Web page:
Self-employed or employee?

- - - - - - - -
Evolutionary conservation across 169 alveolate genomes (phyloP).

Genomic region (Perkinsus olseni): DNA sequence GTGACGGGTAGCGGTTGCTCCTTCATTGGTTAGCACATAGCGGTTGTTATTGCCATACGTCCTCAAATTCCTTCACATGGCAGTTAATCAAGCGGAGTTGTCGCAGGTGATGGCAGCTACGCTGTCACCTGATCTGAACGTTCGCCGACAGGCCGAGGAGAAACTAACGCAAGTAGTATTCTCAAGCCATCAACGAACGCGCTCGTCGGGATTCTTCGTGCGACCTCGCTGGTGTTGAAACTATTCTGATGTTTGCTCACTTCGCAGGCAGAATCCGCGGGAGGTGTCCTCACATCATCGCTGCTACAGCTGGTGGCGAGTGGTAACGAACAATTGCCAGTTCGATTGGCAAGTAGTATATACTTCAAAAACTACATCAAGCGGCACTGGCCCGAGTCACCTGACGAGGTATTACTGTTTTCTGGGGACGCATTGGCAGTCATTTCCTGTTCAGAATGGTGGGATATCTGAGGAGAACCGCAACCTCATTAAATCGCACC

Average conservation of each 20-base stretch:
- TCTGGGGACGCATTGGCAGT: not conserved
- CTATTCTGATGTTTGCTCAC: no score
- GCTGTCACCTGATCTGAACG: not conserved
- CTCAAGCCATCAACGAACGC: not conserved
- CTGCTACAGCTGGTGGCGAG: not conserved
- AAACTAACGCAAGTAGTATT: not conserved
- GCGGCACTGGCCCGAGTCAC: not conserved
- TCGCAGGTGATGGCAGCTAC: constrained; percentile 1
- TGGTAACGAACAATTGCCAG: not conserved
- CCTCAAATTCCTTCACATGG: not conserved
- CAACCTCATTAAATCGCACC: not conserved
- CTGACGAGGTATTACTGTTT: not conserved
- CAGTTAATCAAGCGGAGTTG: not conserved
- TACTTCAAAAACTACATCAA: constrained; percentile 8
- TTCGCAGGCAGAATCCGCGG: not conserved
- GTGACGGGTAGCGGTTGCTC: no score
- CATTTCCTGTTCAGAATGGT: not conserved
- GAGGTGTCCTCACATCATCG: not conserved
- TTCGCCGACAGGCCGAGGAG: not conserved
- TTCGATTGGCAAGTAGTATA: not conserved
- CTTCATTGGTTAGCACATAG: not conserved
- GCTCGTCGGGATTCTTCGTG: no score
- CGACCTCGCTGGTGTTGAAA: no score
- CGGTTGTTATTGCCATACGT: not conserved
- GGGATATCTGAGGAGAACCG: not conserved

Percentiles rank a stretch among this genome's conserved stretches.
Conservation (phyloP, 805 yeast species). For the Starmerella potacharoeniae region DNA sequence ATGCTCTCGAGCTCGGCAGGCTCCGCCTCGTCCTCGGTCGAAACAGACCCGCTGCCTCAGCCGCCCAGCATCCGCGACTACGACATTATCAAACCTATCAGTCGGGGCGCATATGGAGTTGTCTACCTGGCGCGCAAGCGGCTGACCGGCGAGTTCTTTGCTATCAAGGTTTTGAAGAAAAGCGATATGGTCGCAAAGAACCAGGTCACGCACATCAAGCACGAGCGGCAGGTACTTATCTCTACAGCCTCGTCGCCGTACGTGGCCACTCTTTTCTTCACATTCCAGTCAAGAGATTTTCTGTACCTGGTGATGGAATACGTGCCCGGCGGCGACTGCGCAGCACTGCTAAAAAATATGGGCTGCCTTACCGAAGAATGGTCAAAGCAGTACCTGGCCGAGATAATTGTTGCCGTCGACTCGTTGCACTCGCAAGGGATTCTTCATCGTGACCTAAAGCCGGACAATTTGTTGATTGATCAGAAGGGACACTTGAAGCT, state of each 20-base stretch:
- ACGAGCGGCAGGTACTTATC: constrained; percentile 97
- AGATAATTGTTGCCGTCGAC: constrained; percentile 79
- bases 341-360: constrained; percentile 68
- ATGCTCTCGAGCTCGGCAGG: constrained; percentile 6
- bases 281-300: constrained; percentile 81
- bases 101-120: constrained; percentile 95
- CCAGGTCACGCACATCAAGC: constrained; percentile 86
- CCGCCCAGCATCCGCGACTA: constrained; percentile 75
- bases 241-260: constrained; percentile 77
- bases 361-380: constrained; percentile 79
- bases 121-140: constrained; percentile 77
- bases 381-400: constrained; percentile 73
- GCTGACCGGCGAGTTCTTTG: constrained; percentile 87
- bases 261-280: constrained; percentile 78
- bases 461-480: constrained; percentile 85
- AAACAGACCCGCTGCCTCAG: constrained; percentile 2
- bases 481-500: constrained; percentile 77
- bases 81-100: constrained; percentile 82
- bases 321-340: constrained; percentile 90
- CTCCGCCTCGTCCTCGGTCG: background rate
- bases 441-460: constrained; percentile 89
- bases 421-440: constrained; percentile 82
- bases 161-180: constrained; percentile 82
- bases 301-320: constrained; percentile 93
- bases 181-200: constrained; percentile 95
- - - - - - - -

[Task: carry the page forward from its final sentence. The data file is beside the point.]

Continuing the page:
Rogers v Craigclowan School Mr Rogers, the claimant, taught children how to play the bagpipes at Craigclowan School, a preparatory school run by the Respondent charity. When he started, he received a letter from the head teacher setting out certain terms of engagement, including notice periods, pay, and the fixed term nature of the contract. When the question arose as to the nature of the engagement, Mr Rogers contended that he was an employee of the School; however, the School came to the conclusion that he was a self-employed contractor. The determination of this question has many consequences because an employer’s obligations toward an employee are vastly more significant than towards a self-employed individual. When Mr Rogers sought a declaration as to his employment terms and conditions at Tribunal, at the same time as claiming that an unlawful deduction had been made to his pay, the Tribunal found that he was a self-employed contractor. Mr Rogers appealed. The Employment Appeal Tribunal agreed with the original Tribunal decision. The Tribunal will ask itself certain questions of the working relationship when determining the employment status of an individual. The areas of questioning are set out below: Control – does the ‘employer’ have control over the working practices of the individual? The Tribunal found that Mr Rogers himself controlled how he worked. The School did not specify the syllabus to be taught and Mr Rogers was free to choose which accrediting body the pupils should study for. Mr Rogers supplied the necessary materials initially, and subsequently, the pupils were responsible for providing them. He was not required to attend training days, parent’s evenings or take part in appraisals. He had never taken paid holidays, nor received Statutory Sick Pay when he was ill. Personal service – in order to be an employee, the individual must be required to do the work themselves. It was found that on an occasion when Mr Rogers was not well and could not teach, he provided a substitute to teach his classes therefore there was no requirement for him to do the work himself. Mutuality of obligation – there must be an obligation on the ‘employer’ to provide work, and the individual must be required to accept it. The Tribunal found that Mr Rogers was not obliged to take on any pupil and he was only paid for hours worked. It was noted that Mr Rogers had never refused to take a child on. Although Mr Rogers was paid net of tax and national insurance, the Tribunal placed no weight on this. The Tribunal had been entitled to find that Mr Rogers was a self-employed contractor and the appeal failed. For further clarification of this or any other matter relating to employment law in schools or other education establishments, clients should call the specialist Education Team on 0844 892 2810.